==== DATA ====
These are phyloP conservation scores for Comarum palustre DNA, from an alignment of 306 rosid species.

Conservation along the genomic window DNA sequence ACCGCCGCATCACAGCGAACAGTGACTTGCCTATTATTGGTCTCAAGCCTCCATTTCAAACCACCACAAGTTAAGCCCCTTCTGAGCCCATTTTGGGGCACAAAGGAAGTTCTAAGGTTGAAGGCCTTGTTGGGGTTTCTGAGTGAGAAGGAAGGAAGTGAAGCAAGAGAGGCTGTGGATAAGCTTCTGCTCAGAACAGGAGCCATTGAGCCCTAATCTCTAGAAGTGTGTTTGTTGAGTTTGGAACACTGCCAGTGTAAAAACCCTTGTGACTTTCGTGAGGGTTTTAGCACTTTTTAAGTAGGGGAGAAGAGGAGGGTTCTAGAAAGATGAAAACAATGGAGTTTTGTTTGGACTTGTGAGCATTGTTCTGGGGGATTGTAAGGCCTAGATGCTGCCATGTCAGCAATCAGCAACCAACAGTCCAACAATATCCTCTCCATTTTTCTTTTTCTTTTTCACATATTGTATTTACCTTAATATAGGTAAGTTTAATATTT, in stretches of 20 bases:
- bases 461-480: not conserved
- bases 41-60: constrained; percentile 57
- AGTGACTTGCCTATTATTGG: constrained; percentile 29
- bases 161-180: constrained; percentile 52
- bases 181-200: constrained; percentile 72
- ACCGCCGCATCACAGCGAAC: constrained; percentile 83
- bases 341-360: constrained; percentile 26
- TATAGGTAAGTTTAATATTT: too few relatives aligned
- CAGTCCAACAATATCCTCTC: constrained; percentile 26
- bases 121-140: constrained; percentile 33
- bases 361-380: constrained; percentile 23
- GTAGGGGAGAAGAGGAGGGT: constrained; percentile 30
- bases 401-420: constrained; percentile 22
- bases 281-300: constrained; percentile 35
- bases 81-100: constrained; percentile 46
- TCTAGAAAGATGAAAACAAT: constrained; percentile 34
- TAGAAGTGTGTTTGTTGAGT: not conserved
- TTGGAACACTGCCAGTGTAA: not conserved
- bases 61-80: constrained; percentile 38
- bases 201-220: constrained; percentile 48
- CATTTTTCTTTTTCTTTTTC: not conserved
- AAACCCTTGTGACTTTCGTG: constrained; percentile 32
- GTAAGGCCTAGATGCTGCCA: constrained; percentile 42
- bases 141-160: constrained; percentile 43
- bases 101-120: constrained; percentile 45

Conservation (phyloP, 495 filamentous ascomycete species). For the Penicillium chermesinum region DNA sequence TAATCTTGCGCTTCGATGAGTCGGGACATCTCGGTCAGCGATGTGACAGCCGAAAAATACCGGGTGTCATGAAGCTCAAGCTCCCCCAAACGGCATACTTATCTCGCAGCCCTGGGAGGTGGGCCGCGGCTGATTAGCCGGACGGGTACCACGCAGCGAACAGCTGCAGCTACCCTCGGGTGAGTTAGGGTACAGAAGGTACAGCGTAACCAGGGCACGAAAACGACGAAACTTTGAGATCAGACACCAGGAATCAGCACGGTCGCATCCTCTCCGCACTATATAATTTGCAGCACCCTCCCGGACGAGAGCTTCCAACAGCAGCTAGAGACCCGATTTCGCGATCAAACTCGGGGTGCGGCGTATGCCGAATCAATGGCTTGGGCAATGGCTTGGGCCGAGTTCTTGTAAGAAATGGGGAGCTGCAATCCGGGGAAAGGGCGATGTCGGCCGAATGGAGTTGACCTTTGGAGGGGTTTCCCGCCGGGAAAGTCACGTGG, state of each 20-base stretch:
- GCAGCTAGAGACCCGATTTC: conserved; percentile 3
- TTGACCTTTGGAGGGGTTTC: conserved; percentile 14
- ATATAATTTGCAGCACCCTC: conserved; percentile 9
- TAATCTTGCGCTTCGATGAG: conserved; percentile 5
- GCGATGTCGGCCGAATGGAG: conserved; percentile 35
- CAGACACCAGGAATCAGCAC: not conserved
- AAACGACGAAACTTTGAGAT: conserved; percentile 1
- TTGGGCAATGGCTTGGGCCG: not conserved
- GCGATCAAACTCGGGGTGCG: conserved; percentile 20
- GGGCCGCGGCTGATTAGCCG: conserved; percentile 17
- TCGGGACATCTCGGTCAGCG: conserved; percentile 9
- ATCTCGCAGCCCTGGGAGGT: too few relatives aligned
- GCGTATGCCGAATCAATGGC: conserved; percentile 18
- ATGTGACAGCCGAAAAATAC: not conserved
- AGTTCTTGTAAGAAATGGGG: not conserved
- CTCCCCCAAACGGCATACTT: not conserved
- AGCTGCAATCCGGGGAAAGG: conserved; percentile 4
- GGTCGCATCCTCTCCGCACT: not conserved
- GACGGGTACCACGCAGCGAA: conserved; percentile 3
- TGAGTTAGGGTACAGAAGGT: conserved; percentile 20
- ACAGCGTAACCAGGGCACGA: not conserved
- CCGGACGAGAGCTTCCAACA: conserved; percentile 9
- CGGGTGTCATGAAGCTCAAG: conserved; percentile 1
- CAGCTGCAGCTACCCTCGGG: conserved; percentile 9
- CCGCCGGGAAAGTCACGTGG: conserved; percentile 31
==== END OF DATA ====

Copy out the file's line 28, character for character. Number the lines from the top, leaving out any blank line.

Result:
Conservation (phyloP, 495 filamentous ascomycete species). For the Penicillium chermesinum region DNA sequence TAATCTTGCGCTTCGATGAGTCGGGACATCTCGGTCAGCGATGTGACAGCCGAAAAATACCGGGTGTCATGAAGCTCAAGCTCCCCCAAACGGCATACTTATCTCGCAGCCCTGGGAGGTGGGCCGCGGCTGATTAGCCGGACGGGTACCACGCAGCGAACAGCTGCAGCTACCCTCGGGTGAGTTAGGGTACAGAAGGTACAGCGTAACCAGGGCACGAAAACGACGAAACTTTGAGATCAGACACCAGGAATCAGCACGGTCGCATCCTCTCCGCACTATATAATTTGCAGCACCCTCCCGGACGAGAGCTTCCAACAGCAGCTAGAGACCCGATTTCGCGATCAAACTCGGGGTGCGGCGTATGCCGAATCAATGGCTTGGGCAATGGCTTGGGCCGAGTTCTTGTAAGAAATGGGGAGCTGCAATCCGGGGAAAGGGCGATGTCGGCCGAATGGAGTTGACCTTTGGAGGGGTTTCCCGCCGGGAAAGTCACGTGG, state of each 20-base stretch: